The essays on Dante collected in this volume interpret his Commedia as the attempt of a renewal of the Christian work of salvation by means of literature. In the view of his author, the sacro poema responds to a historical moment of extreme danger, in which nothing less than the redemption of mankind is at stake. The degradation of the medieval Roman Empire and the rise of an early capitalism in his birth town Florence, entailing a pernicious moral depravation for Dante, are to him nothing else but a variety of symptoms of the backfall of the world into its state prior to its salvation by the incarnation of Christ.
Dante presents his journey into the other world as an endeavor to escape these risks. Mobilizing the traditional procedures of literary discourse for this purpose, he aims at writing a text that overcomes the deficiencies of the traditional Book of Revelation that, on its own terms, no longer seems capable of fulfilling his traditional tasks. The immense revaluation of poetry implied in Dante's Commedia, thus, contemporarily involves the claim of a substantial weakness of the institutional religious discourse.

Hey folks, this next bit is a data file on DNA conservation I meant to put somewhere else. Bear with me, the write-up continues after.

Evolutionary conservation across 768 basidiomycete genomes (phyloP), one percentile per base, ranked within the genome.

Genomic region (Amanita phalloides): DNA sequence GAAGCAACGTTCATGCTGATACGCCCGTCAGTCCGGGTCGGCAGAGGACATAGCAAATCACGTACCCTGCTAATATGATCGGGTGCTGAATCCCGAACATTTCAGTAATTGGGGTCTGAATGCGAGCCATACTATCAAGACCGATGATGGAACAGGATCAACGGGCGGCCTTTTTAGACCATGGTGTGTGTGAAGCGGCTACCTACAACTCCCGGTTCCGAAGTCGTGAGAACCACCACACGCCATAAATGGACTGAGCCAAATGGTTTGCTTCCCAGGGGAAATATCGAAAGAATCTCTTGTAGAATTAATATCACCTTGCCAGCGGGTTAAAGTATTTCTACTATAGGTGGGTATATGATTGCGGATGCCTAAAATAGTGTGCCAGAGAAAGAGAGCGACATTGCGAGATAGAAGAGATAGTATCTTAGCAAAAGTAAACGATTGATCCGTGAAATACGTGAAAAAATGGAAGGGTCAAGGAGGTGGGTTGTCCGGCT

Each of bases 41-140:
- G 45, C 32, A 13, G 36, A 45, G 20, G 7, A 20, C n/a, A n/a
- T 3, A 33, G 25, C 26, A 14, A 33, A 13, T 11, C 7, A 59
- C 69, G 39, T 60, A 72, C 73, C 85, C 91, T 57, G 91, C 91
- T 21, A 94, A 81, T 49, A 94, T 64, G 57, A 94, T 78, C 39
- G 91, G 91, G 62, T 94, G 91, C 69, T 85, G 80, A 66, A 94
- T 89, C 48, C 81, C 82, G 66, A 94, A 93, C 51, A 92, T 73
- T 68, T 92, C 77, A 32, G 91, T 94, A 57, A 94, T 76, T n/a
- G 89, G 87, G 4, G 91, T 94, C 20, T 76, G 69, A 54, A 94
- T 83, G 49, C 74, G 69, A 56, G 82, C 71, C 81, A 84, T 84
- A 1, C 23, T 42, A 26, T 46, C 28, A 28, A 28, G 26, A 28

Andreas Kablitz, geb. 1957, Professor an den Universitäten Tübingen, München und Köln, Romanische Philologie und Allgemeine und Vergleichende Literaturwissenschaft. Träger des Gottfried Wilhelm Leibniz-Preises; Mitglied der Bayerischen Akademie der Wissenschaften, der Nordrhein-Westfälischen Akademie der Wissenschaften und der Künste und der Nationalen Akademie der Wissenschaften (Leopoldina).